The truth is, Colombia is a corrupt narcocracy propped up by the U.S. government thanks to servitude of the American korporate structure. Among the more notorious partnerships is with Occidental Petroleum, who, courtesy of a sweetheart deal arranged by the Colombian government, now control ancestral land of the U'wa Indians for oil drilling. Oxy is a major backer of Al Gore, and their headquarters are based in Los Angeles (not far from the 2000 Democratic convention.) The U'wa tribe are holding a peaceful occupation of the proposed drill site. So far, it is a standoff, and Oxy and the US government are well aware that this could blow into a full rebellion, like a similar revolt in Bolivia over the swindling of public water resources by the engineering giant Bechtel.
Both the Colombian military and the country's paramilitary right-wing death squads have been heavily involved with drug dealing. According to Human Rights Watch, there is "detailed, abundant, and compelling evidence of continuing close ties" to "paramilitary groups responsible for gross human rights violations." As Salon Magazine noted, "Human Rights Watch estimates that half of all Colombian battalions are involved with the notorious paramilitaries -- a partnership, despite the real crimes of the country's guerrilla movement, responsible for most of country's 37,000 civilian killings since 1985." This partnership has been aided by the training courtesy of Colonel Hiett.
The US government has pretended as though the Colombian military and paramilitary force are blushing innocents, and the real monster of the Colombian drug menace is the left wing guerrilla outfit FARC. Whatever the faults of the FARC movement, their real sin appears to be an unwillingness to serve American business interest.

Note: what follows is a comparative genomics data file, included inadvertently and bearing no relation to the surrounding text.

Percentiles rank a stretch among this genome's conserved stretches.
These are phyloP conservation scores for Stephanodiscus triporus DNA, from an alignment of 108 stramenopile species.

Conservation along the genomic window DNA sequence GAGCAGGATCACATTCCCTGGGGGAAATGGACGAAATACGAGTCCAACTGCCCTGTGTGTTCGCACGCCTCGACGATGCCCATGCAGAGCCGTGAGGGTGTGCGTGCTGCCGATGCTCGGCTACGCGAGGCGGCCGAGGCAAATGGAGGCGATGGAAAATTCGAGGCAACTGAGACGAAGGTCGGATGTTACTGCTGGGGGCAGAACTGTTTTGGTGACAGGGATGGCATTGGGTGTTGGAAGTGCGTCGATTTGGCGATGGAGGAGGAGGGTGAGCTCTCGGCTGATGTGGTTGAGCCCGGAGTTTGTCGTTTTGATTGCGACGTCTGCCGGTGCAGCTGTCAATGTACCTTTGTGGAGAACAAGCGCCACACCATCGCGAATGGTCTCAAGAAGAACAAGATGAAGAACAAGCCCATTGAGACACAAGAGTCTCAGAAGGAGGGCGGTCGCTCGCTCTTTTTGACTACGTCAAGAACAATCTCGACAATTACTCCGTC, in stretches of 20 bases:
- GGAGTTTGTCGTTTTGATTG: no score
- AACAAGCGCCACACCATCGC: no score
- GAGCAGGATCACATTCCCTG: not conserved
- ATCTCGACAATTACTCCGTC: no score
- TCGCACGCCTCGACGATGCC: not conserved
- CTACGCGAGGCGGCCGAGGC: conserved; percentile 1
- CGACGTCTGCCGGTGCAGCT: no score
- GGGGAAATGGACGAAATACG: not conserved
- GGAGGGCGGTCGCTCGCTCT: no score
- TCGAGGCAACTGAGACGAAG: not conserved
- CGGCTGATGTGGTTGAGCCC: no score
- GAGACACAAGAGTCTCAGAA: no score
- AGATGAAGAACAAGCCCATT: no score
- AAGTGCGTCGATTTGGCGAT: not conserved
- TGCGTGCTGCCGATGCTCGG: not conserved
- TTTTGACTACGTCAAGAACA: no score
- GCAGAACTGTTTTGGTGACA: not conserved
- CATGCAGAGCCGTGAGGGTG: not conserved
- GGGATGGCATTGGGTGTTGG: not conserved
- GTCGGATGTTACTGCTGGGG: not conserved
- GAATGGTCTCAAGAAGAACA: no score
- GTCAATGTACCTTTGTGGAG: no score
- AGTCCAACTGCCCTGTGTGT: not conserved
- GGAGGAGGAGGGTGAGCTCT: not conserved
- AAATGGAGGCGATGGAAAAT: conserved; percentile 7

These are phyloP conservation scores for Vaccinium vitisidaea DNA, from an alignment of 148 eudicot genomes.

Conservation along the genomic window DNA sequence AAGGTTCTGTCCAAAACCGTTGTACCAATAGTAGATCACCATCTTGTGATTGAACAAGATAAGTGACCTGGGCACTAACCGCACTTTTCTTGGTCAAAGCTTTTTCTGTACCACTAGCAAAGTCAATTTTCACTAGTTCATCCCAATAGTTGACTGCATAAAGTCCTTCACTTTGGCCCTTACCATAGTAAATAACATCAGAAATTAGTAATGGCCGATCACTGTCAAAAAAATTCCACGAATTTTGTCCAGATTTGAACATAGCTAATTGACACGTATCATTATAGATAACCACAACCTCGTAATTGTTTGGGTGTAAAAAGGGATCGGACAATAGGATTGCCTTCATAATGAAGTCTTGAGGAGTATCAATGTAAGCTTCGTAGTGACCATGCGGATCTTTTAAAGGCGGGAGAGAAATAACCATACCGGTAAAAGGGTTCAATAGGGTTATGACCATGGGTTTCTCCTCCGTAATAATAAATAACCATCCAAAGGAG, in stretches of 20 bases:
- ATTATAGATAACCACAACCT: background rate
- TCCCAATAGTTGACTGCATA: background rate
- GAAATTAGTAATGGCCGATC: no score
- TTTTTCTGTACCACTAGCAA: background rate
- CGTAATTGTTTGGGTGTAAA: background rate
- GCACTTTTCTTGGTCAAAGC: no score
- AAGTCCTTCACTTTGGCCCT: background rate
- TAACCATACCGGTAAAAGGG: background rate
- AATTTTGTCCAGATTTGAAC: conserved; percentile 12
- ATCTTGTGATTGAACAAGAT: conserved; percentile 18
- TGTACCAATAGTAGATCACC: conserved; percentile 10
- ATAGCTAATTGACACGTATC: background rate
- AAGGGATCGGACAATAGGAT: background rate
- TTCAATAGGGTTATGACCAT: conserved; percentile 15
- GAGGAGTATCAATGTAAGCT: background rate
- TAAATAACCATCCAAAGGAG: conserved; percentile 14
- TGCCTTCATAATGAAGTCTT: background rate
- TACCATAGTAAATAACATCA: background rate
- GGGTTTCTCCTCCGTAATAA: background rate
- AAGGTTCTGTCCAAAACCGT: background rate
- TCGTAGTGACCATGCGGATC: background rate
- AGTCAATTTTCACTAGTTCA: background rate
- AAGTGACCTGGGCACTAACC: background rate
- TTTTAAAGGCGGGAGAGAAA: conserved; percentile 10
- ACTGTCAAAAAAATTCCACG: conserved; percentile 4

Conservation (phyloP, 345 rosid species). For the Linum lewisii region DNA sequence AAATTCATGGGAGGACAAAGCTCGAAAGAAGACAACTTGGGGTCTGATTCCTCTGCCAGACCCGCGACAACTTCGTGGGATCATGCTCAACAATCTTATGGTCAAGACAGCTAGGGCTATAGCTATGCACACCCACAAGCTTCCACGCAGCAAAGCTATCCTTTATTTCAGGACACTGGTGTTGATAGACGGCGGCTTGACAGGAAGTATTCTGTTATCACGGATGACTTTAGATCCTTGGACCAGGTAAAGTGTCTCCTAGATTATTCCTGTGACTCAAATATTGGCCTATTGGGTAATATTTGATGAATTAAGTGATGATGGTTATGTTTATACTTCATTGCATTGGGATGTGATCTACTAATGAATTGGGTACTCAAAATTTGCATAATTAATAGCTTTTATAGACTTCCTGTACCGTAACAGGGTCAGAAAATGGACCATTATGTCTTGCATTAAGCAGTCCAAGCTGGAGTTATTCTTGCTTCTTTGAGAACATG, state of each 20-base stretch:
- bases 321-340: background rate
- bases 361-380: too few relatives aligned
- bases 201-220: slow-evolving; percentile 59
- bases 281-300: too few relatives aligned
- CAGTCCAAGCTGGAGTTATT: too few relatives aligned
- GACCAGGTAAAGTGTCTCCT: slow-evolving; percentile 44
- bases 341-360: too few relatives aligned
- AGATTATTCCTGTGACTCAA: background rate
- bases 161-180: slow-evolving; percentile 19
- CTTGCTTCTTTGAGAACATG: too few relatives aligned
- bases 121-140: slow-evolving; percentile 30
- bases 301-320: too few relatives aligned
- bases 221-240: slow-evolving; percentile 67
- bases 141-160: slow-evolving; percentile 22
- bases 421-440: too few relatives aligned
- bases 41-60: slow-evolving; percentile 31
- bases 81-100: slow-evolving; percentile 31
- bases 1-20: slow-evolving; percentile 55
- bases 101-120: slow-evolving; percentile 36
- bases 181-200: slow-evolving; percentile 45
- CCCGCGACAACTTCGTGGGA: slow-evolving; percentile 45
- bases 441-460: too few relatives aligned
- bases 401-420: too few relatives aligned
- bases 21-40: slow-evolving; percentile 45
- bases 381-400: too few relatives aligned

Deja vu? It all sounds similar to both Vietnam and Nicaragua, where supposed communist groups were demonized while the Pentagon backed and trained thuggish death squads. Many believe Colombia is being set up to be the next Vietnam or Nicaragua, where covert operations linked to the military and the CIA set up huge drug smuggling operations for insider profit. Unsurprisingly, besides the Special Forces located in Colombia, the CIA has "hundreds" of officers in Colombia, according to Adam Isacson, who follows the drug war for the Center for International Policy.
Whatever the case on the macro level, the end result on the micro level of this tale is telling. In July, James Hiett received his sentence for his admitted abuse of power and involvement in drug laundering. His sentence: five months prison time. Between Colonel Hiett and his wife, their combined prison time is less than that of the Colombian-born New York courier who worked for Mrs. Hiett.
Incredibly, the hand-slap of Colonel Hiett was actually more than the Army requested: they recommended he receive probation and no jail.
Even more incredible is that Barry McCaffrey, the Czar of the Drug War who bravely criticizes rappers and entertainers for "sending the wrong message" by advocating marijuana use (not to mention being heavily involved in the persecution of Peter McWilliams and Todd McCormick), is notably wimpy and silent about James Hiett and this scandal. (General McCaffrey, incidentally, is a lifelong US Army man.) Also silent are the numerous Congressmen who regularly talk "tough" about fighting the War on Drugs, a war that has become so violent that the First Amendment is in danger. The Drug War continues, and so does the hypocrisy.
In any case, we salute Colonel James Hiett as Beast of the Month. Congratulations, and keep up the great work, Jimmy!!!
"Bestselling Author Peter McWilliams Was Murdered by the War on Drugs"
"Warning: This Press Release Could Be Illegal Under New Anti-drug Legislation"
"YOUR FREEDOM TO READ IS IN JEOPARDY!"
"The Corruption of Col. James Hiett," Bruce Shapiro
"Nobody Questions the Colonel," Bruce Shapiro
"The Unquiet Death of Jennifer Odom," Jeff Stein